A new bill will ban school workers from locking children in seclusion spaces and limit most uses of isolated timeout and physical restraint. A ProPublica and Chicago Tribune investigation found widespread abuse of the practices in Illinois.
After a ProPublica Illinois and Chicago Tribune investigation sparked a statewide ban on some forms of seclusion and restraint of students, a small group of schools lobbied against the measure. And it worked.
The state board of education stopped short of a complete ban on seclusion after a small number of special education schools asked for more leeway in dealing with students.
In six of eight districts investigators examined, they found that workers broke the law by improperly secluding students. Parents say the investigations, which were prompted by a Chicago Tribune and ProPublica Illinois story, have not gone far enough.
Four states currently ban the practice of secluding students at school. Illinois lawmakers want Education Secretary Betsy DeVos to make it 50. “This shouldn’t be controversial,” said U.S. Rep. Sean Casten.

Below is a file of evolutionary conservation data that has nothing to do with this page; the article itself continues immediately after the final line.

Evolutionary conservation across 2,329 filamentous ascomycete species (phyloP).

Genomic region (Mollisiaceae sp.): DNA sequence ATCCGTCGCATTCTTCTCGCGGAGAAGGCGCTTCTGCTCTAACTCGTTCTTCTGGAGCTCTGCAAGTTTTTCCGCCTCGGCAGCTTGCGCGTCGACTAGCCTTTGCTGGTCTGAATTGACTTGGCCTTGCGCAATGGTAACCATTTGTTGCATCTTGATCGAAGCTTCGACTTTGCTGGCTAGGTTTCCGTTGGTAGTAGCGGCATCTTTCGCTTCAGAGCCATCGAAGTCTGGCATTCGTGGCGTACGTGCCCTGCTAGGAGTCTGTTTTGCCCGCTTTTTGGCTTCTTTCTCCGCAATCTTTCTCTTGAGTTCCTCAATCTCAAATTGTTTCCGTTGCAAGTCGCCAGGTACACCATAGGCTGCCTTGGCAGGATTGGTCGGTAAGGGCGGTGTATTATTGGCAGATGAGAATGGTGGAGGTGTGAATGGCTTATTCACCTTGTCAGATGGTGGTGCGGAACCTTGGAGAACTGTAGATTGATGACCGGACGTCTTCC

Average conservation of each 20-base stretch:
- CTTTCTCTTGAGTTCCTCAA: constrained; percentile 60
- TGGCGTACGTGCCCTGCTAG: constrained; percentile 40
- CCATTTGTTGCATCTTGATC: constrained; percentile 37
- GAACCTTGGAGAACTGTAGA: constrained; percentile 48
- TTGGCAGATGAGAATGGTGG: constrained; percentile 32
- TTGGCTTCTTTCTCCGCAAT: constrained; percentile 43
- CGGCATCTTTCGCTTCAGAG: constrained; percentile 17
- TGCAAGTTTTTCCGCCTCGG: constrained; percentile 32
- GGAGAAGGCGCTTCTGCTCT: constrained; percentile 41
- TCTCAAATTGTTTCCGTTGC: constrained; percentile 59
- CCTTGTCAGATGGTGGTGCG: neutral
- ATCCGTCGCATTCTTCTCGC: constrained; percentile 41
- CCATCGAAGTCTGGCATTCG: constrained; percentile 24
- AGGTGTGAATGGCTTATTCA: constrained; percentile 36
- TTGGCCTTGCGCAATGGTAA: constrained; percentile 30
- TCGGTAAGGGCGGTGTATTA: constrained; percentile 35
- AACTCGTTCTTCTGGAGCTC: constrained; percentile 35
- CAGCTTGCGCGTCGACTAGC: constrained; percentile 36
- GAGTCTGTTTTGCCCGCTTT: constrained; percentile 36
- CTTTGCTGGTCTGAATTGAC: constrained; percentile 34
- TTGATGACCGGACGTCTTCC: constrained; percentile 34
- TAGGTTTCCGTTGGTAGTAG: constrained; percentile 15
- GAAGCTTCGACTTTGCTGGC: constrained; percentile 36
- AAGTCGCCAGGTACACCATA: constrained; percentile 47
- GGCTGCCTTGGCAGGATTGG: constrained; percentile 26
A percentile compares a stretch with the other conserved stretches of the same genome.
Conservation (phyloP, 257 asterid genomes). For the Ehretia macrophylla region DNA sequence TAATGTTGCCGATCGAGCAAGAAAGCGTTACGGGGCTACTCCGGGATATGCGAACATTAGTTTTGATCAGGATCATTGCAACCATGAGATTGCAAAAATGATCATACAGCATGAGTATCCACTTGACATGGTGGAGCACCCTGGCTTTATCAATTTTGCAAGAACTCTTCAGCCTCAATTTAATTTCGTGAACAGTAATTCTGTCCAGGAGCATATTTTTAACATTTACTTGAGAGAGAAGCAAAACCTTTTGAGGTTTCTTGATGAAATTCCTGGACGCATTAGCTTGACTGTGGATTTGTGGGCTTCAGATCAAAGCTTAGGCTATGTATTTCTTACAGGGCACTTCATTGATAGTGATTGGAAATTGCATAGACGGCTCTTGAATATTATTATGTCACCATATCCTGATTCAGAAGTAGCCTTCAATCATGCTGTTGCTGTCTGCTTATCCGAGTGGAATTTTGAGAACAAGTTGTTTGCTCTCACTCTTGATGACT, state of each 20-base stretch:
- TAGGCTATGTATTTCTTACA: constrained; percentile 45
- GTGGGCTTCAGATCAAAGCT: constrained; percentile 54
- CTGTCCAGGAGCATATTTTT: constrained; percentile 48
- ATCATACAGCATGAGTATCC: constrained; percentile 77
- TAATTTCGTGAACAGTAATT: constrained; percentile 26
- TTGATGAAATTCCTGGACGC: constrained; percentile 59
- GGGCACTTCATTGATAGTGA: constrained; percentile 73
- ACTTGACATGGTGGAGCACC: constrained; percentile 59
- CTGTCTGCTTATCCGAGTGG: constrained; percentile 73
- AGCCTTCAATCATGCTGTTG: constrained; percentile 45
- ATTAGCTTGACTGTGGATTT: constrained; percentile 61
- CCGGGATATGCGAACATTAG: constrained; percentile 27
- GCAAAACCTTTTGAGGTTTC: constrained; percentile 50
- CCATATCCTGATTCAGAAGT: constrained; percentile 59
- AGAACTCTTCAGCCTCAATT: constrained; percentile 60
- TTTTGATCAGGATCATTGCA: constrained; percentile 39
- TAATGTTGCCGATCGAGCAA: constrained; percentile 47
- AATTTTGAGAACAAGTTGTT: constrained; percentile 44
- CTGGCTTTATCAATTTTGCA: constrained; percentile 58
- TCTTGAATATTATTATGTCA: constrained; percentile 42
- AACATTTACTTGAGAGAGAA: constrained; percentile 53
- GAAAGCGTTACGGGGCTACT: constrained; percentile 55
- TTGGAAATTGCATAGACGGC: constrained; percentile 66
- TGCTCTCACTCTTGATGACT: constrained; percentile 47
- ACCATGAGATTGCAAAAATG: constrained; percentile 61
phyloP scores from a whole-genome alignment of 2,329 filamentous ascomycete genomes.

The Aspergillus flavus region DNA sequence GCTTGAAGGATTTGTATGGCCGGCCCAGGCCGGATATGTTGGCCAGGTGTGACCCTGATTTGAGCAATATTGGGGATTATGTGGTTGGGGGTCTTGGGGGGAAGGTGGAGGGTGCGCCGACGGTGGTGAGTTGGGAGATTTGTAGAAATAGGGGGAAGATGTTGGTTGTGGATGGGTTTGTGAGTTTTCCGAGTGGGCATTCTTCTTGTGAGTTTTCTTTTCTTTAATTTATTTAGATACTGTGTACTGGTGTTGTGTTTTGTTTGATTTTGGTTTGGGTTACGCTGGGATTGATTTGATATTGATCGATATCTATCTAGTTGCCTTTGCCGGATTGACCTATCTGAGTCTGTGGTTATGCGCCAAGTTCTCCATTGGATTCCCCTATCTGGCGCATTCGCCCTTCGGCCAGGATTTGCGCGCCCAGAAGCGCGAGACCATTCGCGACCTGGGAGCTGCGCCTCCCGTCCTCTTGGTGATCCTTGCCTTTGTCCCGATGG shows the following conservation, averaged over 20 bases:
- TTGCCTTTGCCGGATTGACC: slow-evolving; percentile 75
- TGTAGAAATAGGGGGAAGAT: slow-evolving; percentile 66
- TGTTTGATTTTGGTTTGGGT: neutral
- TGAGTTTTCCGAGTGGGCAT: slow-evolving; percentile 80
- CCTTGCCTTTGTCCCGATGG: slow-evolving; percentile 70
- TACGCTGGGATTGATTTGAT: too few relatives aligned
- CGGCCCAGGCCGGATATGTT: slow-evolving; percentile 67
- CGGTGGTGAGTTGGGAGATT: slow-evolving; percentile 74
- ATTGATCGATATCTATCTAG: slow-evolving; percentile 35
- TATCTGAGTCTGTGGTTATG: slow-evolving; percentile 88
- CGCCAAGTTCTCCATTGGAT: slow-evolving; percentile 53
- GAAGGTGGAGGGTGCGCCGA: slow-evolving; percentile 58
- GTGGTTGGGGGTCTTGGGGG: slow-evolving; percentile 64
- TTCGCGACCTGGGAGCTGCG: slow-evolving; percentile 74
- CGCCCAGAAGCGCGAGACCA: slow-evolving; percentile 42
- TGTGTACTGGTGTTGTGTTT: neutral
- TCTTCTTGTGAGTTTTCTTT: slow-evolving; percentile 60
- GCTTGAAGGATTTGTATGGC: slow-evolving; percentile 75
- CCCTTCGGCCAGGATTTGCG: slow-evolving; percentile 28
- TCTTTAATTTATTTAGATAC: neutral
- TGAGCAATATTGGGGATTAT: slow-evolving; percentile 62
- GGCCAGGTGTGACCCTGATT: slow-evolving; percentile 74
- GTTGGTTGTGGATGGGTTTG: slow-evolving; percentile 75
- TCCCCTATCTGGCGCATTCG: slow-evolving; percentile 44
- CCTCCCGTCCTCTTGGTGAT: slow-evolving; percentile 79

Educators who testified before Illinois lawmakers on Tuesday agreed: Shutting students inside closet-sized rooms as punishment is never OK.
The changes to a ban on restraints came after some schools said they could no longer serve children.
The state board of education said it will refer school workers to law enforcement if they are suspected of committing crimes against children as the emergency ban on seclusion in Illinois public schools goes into effect.
Gov. J.B. Pritzker called the practice of secluding children “appalling” and said he will work with legislators to end it.